“The man approached us in 2020, and since then we have accompanied his migration case. In two years, he has twice been refused recognition as a refugee or as a person in need of complementary protection by the State Migration Service. We went to court twice, proving that his family could not return to his homeland because he was facing imprisonment there because of religious persecution. We gathered the necessary package of documents with evidence and information about the country of origin and details of the criminal case against Agzam in Kazakhstan. Eventually, in the summer of 2022, the Lviv District Administrative Court ordered the State Migration Service to recognise Aghzam as a refugee or a person in need of complementary protection in Ukraine,” said Anton Maksymov, lawyer with the Right to Protection Foundation.

After years of wandering and a long trial, Agzam and his family least expected such a decision during the martial law in Ukraine, which has already become a second home, so the news was a real blessing for them.

According to Agzam, he sees his future in Ukraine, his eldest son is doing his best to integrate. And Agzam himself is waiting to be able to benefit from the right to medical services and disability payments, which he hopes will be available once the State Migration Service makes its decision.The family hopes for the best and believes that Ukraine will win this war.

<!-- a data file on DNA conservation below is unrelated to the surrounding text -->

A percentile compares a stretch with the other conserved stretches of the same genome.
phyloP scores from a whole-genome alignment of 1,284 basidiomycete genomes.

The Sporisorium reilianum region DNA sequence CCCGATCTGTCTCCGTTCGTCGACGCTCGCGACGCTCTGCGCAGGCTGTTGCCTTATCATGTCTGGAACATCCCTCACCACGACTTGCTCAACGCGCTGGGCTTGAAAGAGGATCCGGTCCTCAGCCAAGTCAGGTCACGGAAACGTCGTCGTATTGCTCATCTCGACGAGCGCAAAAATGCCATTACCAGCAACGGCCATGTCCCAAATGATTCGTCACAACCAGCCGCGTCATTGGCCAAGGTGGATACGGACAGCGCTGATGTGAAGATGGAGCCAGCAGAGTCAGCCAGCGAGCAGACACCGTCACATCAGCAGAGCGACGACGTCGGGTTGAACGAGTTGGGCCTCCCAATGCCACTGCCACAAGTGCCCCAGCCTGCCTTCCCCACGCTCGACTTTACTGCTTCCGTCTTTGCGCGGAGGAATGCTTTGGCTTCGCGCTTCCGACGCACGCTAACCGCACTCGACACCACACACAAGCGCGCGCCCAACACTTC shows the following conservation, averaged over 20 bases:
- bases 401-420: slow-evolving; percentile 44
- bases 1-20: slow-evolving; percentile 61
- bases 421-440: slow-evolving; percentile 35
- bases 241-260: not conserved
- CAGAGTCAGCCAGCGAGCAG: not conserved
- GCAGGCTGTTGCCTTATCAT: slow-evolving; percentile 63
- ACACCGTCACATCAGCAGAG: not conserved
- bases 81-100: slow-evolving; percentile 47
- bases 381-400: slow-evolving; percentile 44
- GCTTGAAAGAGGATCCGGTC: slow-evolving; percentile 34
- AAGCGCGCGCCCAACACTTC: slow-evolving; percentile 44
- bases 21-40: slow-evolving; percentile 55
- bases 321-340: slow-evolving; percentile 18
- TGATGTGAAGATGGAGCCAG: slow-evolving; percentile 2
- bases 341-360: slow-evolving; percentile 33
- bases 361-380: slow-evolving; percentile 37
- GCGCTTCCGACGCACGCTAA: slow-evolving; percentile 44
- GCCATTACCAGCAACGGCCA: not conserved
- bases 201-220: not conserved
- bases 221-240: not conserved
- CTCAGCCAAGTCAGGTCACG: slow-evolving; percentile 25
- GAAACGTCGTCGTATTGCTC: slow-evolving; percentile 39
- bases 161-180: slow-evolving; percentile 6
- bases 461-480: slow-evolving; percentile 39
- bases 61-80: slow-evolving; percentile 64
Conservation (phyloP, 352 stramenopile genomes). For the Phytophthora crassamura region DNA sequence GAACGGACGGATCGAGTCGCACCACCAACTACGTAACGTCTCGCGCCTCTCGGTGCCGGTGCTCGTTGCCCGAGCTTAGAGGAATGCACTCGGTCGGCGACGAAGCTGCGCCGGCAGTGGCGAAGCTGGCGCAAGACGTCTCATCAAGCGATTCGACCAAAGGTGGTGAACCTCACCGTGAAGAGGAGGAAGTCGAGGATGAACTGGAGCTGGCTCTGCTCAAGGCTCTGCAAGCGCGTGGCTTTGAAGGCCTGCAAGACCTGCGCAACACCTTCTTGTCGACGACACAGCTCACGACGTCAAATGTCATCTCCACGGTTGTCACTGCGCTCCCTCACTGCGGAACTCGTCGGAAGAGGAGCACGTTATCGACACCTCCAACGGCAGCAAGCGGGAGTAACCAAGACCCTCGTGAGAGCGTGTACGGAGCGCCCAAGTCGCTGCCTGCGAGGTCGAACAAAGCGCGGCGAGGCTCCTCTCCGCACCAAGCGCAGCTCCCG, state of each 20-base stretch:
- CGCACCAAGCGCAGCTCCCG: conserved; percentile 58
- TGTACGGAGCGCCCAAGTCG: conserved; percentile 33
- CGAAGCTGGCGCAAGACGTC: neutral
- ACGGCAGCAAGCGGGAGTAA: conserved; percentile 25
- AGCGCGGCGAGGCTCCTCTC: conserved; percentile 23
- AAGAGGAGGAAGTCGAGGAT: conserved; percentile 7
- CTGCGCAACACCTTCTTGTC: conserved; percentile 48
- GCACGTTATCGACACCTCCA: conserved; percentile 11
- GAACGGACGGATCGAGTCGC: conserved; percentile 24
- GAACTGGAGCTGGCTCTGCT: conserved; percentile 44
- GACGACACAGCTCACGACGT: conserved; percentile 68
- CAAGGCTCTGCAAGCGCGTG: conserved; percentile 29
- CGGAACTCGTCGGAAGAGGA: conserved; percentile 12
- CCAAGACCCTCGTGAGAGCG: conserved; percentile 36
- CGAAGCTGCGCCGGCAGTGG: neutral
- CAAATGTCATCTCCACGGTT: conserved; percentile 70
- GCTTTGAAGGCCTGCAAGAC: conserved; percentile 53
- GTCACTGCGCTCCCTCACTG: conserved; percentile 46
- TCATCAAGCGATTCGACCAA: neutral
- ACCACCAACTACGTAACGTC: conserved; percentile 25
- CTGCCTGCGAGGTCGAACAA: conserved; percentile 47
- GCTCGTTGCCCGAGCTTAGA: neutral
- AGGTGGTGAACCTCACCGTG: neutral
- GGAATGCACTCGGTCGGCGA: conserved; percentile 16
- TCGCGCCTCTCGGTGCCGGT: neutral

“It is very important that the judiciary in Ukraine, despite the war, continues to work because people like Agzam still need protection. For many of them, international protection in Ukraine is the only way to live a full life. This is not the first war for them, and they are seeking safety in Ukraine as a European country where human rights and international law are respected. In Agzam’s case the situation is aggravated by health problems and his inability to enjoy his rights and provide for himself,” adds Anton Maksymov.

We wish Agzam and his family health and strength, and will continue to help in all legal matters.

*Name changed at the request of the beneficiary.

UNHCR Ukraine – Aгентство ООН у справах біженців в Україні